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Coke, Thomas. "Commentary on 1 Kings 21:3". Thomas Coke Commentary on the Holy Bible. https://www.studylight.org/commentaries/tcc/1-kings-21.html. 1801-1803.

Matthew Poole's English Annotations on the Holy Bible

For God hath expressly, and for divers weighty reasons, forbidden the alienation of lands from the tribes and families to which they were allotted, Leviticus 25:15,23,25 Num 36:7 Ezekiel 46:18. And although these might have been alienated till the jubilee, yet he durst not sell it to the king for that time; because he supposed that if once it came into the king’s hand, especially to be made a garden of pleasure, and affixed to his palace, neither he nor his posterity could ever recover it again; and so he should both offend God, and wrong his posterity; which being, as it seems, a pious man, he durst not do.

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These files are public domain.
Text Courtesy of BibleSupport.com. Used by Permission.
Bibliographical Information
Poole, Matthew, "Commentary on 1 Kings 21:3". Matthew Poole's English Annotations on the Holy Bible. https://www.studylight.org/commentaries/mpc/1-kings-21.html. 1685.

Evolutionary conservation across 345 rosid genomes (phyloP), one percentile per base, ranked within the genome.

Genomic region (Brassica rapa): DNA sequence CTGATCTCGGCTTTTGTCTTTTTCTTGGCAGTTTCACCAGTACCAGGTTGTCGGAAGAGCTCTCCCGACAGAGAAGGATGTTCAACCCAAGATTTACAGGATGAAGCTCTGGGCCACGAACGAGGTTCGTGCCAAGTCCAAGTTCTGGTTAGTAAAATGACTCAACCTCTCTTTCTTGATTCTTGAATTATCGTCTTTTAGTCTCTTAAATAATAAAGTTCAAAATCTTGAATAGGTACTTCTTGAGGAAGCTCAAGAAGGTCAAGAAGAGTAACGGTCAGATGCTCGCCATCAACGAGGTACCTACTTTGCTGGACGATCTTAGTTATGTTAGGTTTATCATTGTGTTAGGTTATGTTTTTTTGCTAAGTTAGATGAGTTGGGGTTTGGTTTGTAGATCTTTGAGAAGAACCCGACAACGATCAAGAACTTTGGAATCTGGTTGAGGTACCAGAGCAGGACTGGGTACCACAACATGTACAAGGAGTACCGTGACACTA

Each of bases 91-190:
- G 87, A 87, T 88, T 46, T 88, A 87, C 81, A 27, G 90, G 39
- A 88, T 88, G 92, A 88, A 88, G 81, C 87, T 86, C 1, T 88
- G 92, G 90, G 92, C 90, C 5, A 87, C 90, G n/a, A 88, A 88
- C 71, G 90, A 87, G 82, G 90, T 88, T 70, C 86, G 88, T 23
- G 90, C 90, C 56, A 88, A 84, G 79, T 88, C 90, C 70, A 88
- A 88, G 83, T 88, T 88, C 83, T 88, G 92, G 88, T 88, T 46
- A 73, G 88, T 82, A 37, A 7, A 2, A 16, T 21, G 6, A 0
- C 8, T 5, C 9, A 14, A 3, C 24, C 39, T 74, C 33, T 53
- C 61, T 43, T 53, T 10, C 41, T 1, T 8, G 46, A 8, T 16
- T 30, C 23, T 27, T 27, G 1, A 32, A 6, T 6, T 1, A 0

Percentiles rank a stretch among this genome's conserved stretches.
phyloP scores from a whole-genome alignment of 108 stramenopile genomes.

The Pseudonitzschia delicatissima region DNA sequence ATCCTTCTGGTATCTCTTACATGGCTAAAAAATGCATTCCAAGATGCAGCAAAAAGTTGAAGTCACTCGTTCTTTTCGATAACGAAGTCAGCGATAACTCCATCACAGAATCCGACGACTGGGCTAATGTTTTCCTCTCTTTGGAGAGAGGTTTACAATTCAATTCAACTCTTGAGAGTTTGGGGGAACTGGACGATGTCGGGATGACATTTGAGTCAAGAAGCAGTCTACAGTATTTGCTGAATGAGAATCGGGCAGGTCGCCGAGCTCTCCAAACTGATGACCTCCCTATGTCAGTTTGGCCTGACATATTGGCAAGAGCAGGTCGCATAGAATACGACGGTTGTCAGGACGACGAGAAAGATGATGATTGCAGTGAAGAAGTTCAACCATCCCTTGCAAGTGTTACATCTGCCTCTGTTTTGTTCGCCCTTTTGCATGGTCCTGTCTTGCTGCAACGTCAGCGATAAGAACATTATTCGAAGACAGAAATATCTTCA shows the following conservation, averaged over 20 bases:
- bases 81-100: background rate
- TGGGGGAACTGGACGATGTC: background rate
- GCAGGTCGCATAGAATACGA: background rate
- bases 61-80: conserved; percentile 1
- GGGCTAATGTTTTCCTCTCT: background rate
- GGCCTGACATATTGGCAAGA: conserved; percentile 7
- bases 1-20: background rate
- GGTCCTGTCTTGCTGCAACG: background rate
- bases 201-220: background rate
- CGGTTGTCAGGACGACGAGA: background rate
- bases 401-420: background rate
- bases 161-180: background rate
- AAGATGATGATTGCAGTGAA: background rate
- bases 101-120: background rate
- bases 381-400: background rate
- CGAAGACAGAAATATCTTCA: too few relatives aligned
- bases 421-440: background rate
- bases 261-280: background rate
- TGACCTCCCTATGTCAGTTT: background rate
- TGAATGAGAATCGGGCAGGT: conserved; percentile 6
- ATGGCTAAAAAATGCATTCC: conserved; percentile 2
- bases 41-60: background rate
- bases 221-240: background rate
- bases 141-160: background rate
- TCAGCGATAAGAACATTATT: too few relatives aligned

Whedon's Commentary on the Bible

3.The Lord forbid it me — Literally, Accursed to me from Jehovah from giving the inheritance of my fathers to thee. That is, I should be accursed or alienated from Jehovah by giving this inheritance away, or parting with it so as never to recover it again. So Naboth refused to sell his inheritance on religious grounds, for the law (Leviticus 25:23) said, “The land shall not be sold forever,” that is, so as to be cut off forever from the claim of the original possessor. For even if, through poverty, a man was obliged to sell a part of his possession, it would return to him again at the next jubilee.

Leviticus 25:25-28. But Ahab evidently wished to have Naboth make a final and irrecoverable disposal of his estate.

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Whedon, Daniel. "Commentary on 1 Kings 21:3". "Whedon's Commentary on the Bible". https://www.studylight.org/commentaries/whe/1-kings-21.html. 1874-1909.

George Haydock's Catholic Bible Commentary

Fathers. He would have deemed it a mark of disrespect and a crime, as he was not in a state of indigence; which alone could authorize him to sell his property, and then only till the year of jubilee; (Leviticus xxv. 23.) and as his field was to be turned into a royal garden, and the law was disregarded by the king, there was no prospect of his regaining it at that period. The law of Moses was till in force; and there were some, like Naboth, who were resolved to comply with it, (Calmet) even at the hazard of their lives. (Tirinus)